One week after Donald Trump won the presidency, the country he will take over in 65 days lacks a precise idea of what he will do as the nation's chief executive.
President Obama has tried to push Trump in the direction of pragmatism. The president-elect's colleagues on Capitol Hill are trying to pull him in a more ideologically conservative direction. Some members of his own team are advocating a more provocative line.
Trump has offered only general comments since his election, which in some cases have been contradicted by his actions. The coherent message that helped Trump secure victory has blurred.
Uncertainty reigns because Trump came into office riding the anger of an electorate whose resentments he correctly assessed, rather than because Americans fully embraced his policy positions. There were in fact few of those, and mostly without details.
In the absence of a predictable path, Trump stands in contrast to previous Republican presidents. George W. Bush came in as a "compassionate conservative" bent on expanding the GOP's reach. His father, George H.W. Bush, ran on a desire to soften the edges of his more ideological predecessor, Ronald Reagan.
Reagan's core views had been honed a generation before he assumed the presidency. He presented a sense of ideological certainty that is so far lacking in Trump, despite his many efforts to cast Reagan as his model.
Former House Speaker John A. Boehner, a veteran reader of Washington's ways, said Tuesday that even he was unsure what type of president Trump would be.
"Nobody really knows," Boehner said in an interview on CNBC. "Donald Trump is not an ideologue…. He is barely a Republican. He could be barely a Democrat as well. Nobody really knows where he is going."
So far Trump seems intent on maximizing his options.
He filled the highest reaches of his governing team by simultaneously appointing a man who had pressed Republicans to reach out to women and minorities and another man who has used his media organization to blister women and minorities as part of an agenda closely allied to white nationalist sentiments.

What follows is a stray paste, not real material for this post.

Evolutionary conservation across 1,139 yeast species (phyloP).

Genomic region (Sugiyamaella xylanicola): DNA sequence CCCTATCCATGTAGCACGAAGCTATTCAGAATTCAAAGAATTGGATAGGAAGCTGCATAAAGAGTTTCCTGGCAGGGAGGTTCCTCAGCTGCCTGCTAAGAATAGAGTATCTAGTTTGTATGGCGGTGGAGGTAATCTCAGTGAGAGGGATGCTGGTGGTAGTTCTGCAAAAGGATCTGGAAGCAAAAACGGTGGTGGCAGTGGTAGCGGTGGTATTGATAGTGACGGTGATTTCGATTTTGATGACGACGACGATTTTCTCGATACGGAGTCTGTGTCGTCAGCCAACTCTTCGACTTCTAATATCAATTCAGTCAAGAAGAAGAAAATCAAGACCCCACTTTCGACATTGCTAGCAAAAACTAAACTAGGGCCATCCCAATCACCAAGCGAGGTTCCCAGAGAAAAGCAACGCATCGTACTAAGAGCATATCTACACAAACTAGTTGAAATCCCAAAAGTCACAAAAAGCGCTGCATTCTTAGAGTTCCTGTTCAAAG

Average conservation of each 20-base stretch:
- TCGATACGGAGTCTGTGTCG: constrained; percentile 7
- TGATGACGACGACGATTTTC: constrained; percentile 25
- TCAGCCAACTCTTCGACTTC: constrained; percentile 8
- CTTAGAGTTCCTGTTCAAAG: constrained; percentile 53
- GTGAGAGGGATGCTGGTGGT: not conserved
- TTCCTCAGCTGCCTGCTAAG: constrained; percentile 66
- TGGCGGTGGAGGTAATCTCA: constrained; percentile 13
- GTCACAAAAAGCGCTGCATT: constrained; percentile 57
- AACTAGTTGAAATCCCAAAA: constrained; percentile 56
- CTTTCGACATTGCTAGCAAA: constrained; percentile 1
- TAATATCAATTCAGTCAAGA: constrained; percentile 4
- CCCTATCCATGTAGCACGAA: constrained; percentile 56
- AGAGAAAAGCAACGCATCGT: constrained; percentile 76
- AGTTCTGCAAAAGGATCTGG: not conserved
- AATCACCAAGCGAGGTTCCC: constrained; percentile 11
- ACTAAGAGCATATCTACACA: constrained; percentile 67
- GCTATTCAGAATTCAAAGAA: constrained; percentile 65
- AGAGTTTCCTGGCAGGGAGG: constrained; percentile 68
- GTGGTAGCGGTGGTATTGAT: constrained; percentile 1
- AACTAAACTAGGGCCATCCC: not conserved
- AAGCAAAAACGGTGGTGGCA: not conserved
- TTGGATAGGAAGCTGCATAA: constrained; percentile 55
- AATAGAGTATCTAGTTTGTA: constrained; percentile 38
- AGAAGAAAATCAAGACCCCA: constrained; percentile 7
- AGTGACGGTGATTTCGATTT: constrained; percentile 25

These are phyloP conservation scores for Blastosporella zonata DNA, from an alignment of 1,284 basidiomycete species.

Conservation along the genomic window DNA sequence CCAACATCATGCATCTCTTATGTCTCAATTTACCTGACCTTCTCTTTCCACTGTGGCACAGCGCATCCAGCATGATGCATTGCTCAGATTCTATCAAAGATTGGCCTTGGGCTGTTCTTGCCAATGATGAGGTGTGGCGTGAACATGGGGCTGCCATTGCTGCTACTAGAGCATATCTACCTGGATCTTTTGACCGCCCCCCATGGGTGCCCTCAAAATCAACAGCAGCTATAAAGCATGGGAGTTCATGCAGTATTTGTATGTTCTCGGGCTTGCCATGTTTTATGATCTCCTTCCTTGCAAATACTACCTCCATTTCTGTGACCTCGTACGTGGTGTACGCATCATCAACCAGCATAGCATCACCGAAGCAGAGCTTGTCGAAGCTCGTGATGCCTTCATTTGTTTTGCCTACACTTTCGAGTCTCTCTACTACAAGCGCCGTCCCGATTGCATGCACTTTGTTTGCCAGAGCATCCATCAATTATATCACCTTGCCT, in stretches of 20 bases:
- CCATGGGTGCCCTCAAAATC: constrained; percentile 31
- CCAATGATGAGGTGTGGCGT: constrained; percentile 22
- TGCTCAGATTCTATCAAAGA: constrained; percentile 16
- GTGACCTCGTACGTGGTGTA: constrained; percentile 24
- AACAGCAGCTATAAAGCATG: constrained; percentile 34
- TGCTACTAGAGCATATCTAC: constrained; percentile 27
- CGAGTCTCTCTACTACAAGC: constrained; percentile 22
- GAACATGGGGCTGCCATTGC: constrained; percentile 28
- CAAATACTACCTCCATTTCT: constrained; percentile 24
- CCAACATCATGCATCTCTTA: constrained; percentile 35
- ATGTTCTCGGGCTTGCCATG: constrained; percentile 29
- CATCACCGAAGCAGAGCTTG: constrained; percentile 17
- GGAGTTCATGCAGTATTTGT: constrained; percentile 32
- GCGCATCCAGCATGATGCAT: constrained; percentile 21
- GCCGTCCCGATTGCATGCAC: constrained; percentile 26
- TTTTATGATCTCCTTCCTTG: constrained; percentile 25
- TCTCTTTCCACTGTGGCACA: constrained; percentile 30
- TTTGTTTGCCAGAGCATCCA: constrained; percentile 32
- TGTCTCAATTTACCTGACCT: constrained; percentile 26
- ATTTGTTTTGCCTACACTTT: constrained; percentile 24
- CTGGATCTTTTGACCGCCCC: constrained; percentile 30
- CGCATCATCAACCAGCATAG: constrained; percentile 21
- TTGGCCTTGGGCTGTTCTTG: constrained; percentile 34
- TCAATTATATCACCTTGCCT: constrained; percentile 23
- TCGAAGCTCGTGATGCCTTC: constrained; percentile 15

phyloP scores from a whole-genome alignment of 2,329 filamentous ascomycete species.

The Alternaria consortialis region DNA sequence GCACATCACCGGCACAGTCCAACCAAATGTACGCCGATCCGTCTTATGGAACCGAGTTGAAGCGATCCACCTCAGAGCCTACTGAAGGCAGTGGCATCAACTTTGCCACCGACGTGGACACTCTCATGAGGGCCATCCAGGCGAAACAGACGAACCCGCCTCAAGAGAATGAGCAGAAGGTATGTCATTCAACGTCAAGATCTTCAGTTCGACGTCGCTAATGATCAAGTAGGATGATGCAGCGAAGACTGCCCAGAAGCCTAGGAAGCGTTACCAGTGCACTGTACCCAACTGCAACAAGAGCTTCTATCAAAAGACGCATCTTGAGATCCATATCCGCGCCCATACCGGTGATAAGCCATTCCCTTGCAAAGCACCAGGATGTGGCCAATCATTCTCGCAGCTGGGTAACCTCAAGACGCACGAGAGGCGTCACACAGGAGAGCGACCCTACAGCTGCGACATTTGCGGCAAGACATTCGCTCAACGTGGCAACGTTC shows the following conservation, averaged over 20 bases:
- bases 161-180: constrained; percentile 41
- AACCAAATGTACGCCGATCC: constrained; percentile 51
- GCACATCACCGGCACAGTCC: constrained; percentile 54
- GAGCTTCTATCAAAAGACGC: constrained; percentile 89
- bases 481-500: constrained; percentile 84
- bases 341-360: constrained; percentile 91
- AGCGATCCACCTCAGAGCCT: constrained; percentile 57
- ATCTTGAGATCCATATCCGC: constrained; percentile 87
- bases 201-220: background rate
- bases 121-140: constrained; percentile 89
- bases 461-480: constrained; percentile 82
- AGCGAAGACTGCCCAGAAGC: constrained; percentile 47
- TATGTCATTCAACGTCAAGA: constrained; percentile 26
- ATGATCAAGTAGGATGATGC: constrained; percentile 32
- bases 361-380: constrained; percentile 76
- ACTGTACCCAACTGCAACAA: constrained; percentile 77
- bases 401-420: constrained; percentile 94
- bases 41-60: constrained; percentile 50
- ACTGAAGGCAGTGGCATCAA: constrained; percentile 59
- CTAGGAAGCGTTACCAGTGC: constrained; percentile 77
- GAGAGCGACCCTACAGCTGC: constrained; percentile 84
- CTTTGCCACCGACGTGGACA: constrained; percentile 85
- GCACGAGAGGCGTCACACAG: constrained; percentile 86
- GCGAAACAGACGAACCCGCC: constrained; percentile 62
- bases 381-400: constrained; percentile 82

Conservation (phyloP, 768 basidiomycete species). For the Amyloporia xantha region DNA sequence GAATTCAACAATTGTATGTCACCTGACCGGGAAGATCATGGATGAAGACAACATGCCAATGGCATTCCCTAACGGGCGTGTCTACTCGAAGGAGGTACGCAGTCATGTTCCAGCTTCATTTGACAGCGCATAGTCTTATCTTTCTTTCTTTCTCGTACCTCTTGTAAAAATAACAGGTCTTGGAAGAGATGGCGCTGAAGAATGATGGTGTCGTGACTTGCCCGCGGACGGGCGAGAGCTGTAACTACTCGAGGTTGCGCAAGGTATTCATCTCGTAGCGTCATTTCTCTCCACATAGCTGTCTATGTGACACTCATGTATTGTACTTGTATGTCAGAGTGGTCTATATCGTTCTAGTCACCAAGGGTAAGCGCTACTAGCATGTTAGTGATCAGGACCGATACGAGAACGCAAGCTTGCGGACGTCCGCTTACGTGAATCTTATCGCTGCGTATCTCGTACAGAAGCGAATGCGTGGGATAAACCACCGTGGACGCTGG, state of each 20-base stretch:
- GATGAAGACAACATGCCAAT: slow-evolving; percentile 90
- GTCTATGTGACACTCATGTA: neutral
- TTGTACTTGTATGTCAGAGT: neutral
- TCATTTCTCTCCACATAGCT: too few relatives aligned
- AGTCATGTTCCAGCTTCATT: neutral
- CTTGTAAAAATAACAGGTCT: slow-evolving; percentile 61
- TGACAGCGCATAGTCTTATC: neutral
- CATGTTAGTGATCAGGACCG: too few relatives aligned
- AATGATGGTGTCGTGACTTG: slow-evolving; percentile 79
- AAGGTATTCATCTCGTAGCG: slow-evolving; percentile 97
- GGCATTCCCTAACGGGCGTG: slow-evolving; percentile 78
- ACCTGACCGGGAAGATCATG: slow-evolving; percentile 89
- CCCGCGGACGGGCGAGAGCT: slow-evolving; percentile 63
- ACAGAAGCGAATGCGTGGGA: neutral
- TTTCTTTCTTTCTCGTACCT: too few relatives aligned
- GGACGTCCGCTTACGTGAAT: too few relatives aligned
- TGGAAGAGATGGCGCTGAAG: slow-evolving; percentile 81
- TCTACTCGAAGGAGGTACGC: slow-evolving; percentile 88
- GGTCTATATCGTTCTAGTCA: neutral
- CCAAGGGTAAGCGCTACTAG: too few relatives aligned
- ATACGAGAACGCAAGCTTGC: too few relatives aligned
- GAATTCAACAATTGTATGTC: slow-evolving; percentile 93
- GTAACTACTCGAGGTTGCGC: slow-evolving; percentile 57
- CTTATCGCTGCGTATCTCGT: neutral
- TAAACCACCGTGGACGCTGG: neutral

On issues, Trump has been confounding: In a "60 Minutes" interview that aired Sunday, he described the right to gay marriage as "settled" because the Supreme Court had approved of it in 2015. At the same time, he said he would work to overturn the abortion rights decision the high court had reached 42 years earlier.
The construction of a giant wall on the Mexican border? The shredding of U.S. alliances with NATO? Sending Hillary Clinton to jail? Those may or may not remain part of his administration's program, but he has issued contradictory messages on all three.
Seventeen months after he announced his run for the presidency, it remains unclear whether Trump's positions are a matter of conscience and priority or the opening gambits of negotiations that might lead somewhere unforeseen.
Trump may have best described his approach during the campaign: "I like to be unpredictable," he said on more than one occasion.
"This is a guy, the nearest I can tell, who is the closest we've had to an independent president," said Reed Galen, a former George W. Bush administration official who opposed Trump.
"This is a guy who ran against Republicans, Democrats and Washington," he said. "He's not a conventional anything. Who knows how much he cares about unifying the country he won without them?"
Still, forces are at work to influence him. Obama on Monday went out of his way to try to shape-shift Trump toward the middle.
"I don't think he is ideological. I think ultimately he is pragmatic," Obama said in a news conference, suggesting that Trump may eventually reside closer to the mainstream than his campaign indicated.
Obama practically pleaded with Americans to give Trump time to find his footing on the matters that will be before him on Jan. 20.
Among them is the fate of the so-called Dreamers, who were brought to the country by their parents at a young age, without proper papers. Obama protected them from deportation, and his administration collected information about them in what was meant as a precursor to granting legal status.